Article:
The up-regulation of surface activation markers is a hallmark of APC activation and the activation of MAPK signaling has been implicated in their expression. Therefore, we examined the level of marker expression by DC and LC after treatment with SB203580, a potent MAPK inhibitor (18). DC treated with SB203580 did not up-regulate phosphorylated ATF2 after stimulation with LPS (data not shown), indicating a block in MAPK signaling. DC treated with HPV VLP up-regulate MHC class I, CD80, and CD86 compared with untreated DC as assessed by flow cytometry (Fig. 1⇑d). With the addition of the MAPK inhibitor, DC treated with HPV VLP did not significantly induce expression of any of the activation markers above untreated levels further indicating the importance of MAPK signaling in the activation of APC (Fig. 1⇑d). As expected, both LC incubated with the MAPK inhibitor and LC left untreated did not show a significantly increased level of marker up-regulation after incubation with HPV VLP (Fig. 1⇑d).
After HPV VLP encounter, DC but not LC activate NF-κB
Another signaling molecule frequently found activated in APC after pathogen encounter is NF-κB (19). NF-κB is a dimer composed of two subunits, p50 and p65, normally held inactive in the cytoplasm by IκBα. Upon cellular activation, IκBα gets phosphorylated, ubiquinated, and subsequently degraded by the proteosome. This action allows the NF-κB dimer to translocate to the nucleus thereby initiating transcription from a variety of immune response genes (19). DC treated for 15 min with HPV VLP decreased the level of IκBα, whereas LC treated with HPV VLP did not (Fig. 2⇓a). In nuclear extracts from DC treated for 45 min with HPV VLP, we found an increase in NF-κB p50 (Fig. 2⇓b) and NF-κB p65 (Fig. 2⇓c) binding activity, although not found with LC. This indicates that the NF-κB cascade is activated in DC and not in LC in response to HPV VLP. To explore whether NF-κB is partially responsible for the up-regulation of surface activation markers, we treated DC and LC with BAY11-7082, an inhibitor of IκBα processing, thereby inhibiting the activation and translocation of NF-κB (20). DC treated with BAY11-7082 and LPS show no decrease in IκBα degradation (data not shown), which indicates a block in NF-κB signaling. We treated DC and LC with or without BAY11-7082 and then with or without HPV VLP. We compared the level of cell surface MHC class I, CD80, and CD86 by flow cytometry after treatment with HPV VLP to the level expressed without addition of HPV VLP. The results indicate that incubation of DC with the NF-κB inhibitor limits the expression of the surface activation markers after treatment with HPV VLP (Fig. 2⇓d), indicating a role for NF-κB in the HPV VLP-mediated activation of DC. Treatment of LC with BAY11-7082 resulted in no significant change in marker expression (Fig. 2⇓d).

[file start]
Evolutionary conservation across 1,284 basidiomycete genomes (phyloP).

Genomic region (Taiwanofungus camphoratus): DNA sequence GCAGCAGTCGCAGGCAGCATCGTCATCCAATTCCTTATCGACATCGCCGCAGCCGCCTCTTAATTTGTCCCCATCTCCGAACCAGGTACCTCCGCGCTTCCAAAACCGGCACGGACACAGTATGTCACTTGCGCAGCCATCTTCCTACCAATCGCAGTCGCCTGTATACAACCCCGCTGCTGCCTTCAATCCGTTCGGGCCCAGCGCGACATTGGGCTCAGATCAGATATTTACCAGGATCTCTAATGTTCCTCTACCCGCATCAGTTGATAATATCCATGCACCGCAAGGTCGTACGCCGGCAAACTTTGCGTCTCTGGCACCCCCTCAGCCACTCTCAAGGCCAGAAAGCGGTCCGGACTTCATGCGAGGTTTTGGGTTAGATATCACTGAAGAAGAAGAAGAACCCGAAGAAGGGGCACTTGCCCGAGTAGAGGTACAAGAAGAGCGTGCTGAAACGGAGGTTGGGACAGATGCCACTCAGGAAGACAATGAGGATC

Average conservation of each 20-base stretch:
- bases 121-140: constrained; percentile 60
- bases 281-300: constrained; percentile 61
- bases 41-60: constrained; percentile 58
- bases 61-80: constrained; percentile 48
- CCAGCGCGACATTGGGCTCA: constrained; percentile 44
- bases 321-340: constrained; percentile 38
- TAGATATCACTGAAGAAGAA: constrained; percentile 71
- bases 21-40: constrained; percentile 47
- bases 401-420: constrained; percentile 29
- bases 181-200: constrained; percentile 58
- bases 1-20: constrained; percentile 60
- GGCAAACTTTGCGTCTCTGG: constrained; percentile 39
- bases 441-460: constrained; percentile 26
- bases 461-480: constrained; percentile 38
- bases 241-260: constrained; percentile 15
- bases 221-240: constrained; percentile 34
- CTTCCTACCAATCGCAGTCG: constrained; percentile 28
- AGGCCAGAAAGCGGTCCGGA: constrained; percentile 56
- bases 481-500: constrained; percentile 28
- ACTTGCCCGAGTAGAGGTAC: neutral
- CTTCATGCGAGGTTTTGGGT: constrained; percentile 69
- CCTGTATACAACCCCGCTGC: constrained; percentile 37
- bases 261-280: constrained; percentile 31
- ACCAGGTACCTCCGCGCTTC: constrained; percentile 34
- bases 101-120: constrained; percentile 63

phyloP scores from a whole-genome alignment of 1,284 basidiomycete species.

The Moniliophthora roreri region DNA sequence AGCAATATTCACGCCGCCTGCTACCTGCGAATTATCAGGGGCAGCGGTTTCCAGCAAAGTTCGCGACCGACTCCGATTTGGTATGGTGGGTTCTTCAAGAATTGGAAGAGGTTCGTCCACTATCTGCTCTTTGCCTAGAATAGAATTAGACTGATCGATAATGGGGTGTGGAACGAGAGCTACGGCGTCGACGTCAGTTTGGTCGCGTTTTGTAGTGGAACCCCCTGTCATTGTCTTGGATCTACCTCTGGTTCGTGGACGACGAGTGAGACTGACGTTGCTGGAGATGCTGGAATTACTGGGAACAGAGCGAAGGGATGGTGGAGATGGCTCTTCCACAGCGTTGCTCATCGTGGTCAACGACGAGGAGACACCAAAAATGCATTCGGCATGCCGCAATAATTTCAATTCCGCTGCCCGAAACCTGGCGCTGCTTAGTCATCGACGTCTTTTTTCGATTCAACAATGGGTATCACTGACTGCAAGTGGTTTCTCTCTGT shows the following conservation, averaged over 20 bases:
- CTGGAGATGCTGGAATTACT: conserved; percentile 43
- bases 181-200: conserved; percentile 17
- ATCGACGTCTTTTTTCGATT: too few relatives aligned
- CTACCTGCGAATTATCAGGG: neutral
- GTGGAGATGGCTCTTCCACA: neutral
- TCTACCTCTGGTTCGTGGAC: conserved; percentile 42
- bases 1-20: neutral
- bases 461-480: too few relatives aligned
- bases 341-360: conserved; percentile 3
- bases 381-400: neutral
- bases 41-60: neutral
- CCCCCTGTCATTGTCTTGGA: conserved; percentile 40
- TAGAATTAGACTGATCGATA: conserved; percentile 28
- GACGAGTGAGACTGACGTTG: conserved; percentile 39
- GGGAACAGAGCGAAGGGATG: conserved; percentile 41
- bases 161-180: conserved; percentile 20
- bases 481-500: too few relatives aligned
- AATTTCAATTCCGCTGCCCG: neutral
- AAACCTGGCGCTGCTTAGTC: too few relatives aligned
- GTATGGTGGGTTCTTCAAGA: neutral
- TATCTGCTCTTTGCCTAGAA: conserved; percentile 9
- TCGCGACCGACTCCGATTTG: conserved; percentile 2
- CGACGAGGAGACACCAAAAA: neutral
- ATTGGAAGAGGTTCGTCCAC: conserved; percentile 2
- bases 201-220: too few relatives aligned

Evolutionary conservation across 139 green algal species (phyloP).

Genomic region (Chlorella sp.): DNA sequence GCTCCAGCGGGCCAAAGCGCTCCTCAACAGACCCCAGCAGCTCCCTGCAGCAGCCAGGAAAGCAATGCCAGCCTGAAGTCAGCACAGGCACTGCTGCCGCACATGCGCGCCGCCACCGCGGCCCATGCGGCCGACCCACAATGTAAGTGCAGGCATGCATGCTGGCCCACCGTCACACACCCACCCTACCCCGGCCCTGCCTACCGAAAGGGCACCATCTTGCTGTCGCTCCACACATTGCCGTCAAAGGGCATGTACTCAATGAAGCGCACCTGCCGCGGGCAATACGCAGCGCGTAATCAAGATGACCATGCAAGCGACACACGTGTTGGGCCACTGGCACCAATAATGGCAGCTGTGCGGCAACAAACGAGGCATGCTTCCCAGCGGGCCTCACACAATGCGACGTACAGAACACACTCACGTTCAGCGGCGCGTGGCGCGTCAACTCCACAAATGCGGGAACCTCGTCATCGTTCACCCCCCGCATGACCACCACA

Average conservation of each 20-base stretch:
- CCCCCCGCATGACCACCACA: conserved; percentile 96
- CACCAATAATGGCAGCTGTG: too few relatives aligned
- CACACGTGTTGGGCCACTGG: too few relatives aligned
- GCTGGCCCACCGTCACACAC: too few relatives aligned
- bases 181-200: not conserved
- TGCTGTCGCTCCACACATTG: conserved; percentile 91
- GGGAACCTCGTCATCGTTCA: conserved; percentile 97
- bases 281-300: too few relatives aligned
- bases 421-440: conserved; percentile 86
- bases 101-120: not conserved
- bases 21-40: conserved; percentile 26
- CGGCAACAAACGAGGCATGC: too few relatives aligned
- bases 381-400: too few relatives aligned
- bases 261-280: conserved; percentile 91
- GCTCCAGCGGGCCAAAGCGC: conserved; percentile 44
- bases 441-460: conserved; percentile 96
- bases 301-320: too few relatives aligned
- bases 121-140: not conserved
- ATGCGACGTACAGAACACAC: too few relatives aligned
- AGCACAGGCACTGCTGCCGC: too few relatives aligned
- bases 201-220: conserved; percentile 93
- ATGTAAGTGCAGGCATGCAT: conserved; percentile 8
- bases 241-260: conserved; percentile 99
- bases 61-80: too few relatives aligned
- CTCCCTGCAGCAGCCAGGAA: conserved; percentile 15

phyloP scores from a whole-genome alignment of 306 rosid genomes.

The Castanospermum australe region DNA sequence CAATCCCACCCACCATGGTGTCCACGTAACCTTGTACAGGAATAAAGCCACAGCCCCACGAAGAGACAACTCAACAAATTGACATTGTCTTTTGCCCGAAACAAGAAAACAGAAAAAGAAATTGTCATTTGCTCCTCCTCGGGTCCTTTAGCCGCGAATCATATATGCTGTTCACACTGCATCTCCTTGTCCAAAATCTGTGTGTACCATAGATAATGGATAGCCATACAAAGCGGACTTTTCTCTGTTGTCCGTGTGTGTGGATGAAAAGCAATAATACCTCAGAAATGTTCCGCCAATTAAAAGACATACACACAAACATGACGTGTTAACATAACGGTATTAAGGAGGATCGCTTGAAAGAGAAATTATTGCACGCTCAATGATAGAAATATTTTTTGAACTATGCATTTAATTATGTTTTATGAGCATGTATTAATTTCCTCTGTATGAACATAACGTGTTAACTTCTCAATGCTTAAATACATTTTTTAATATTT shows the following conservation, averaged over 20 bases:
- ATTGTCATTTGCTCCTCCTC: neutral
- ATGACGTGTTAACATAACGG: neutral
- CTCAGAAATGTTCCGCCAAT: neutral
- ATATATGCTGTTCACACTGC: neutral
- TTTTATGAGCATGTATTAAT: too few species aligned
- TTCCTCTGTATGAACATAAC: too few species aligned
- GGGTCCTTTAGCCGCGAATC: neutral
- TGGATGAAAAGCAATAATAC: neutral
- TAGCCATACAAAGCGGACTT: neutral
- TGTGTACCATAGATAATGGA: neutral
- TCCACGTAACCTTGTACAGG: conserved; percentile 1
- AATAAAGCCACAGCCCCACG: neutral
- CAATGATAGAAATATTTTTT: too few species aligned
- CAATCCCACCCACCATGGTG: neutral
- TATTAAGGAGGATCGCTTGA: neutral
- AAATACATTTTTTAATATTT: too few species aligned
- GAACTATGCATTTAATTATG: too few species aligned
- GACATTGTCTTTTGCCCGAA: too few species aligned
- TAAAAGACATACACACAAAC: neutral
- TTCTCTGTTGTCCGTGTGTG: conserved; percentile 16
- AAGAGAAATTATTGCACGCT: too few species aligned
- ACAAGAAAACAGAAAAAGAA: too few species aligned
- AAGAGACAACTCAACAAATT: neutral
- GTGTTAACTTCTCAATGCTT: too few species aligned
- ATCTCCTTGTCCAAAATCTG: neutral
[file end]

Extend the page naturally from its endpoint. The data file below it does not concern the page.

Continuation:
Activation of PI3-K by HPV VLP-stimulated LC inhibits the immune response